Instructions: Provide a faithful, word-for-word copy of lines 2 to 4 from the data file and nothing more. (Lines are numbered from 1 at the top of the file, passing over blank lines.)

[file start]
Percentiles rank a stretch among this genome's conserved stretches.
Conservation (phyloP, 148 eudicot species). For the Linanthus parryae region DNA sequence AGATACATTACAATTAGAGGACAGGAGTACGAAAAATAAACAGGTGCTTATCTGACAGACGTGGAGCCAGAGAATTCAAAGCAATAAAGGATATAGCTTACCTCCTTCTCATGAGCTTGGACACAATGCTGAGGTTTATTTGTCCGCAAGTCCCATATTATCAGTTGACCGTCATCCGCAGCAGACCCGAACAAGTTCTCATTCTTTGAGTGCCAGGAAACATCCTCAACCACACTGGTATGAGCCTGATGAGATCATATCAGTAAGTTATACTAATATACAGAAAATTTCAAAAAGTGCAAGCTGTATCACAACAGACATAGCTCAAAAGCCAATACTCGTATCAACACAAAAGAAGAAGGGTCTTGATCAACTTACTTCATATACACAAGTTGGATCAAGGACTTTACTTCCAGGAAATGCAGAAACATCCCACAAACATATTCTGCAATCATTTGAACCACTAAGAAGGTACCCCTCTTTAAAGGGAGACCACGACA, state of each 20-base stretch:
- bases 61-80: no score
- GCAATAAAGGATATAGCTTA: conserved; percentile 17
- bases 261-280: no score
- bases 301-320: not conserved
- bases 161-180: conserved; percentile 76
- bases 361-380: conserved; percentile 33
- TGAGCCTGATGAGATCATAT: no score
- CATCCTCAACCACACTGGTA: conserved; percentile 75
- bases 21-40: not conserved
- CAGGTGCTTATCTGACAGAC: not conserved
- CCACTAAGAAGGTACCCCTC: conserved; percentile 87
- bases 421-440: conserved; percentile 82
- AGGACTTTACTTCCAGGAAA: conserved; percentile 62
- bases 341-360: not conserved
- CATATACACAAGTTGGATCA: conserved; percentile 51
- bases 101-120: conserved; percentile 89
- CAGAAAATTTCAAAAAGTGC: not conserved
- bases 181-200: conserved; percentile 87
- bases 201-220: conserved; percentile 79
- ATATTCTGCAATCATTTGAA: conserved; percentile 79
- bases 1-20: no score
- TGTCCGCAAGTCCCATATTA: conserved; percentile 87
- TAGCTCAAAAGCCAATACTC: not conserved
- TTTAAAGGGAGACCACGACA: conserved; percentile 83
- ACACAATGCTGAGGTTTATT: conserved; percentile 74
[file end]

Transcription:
Conservation (phyloP, 148 eudicot species). For the Linanthus parryae region DNA sequence AGATACATTACAATTAGAGGACAGGAGTACGAAAAATAAACAGGTGCTTATCTGACAGACGTGGAGCCAGAGAATTCAAAGCAATAAAGGATATAGCTTACCTCCTTCTCATGAGCTTGGACACAATGCTGAGGTTTATTTGTCCGCAAGTCCCATATTATCAGTTGACCGTCATCCGCAGCAGACCCGAACAAGTTCTCATTCTTTGAGTGCCAGGAAACATCCTCAACCACACTGGTATGAGCCTGATGAGATCATATCAGTAAGTTATACTAATATACAGAAAATTTCAAAAAGTGCAAGCTGTATCACAACAGACATAGCTCAAAAGCCAATACTCGTATCAACACAAAAGAAGAAGGGTCTTGATCAACTTACTTCATATACACAAGTTGGATCAAGGACTTTACTTCCAGGAAATGCAGAAACATCCCACAAACATATTCTGCAATCATTTGAACCACTAAGAAGGTACCCCTCTTTAAAGGGAGACCACGACA, state of each 20-base stretch:
- bases 61-80: no score
- GCAATAAAGGATATAGCTTA: conserved; percentile 17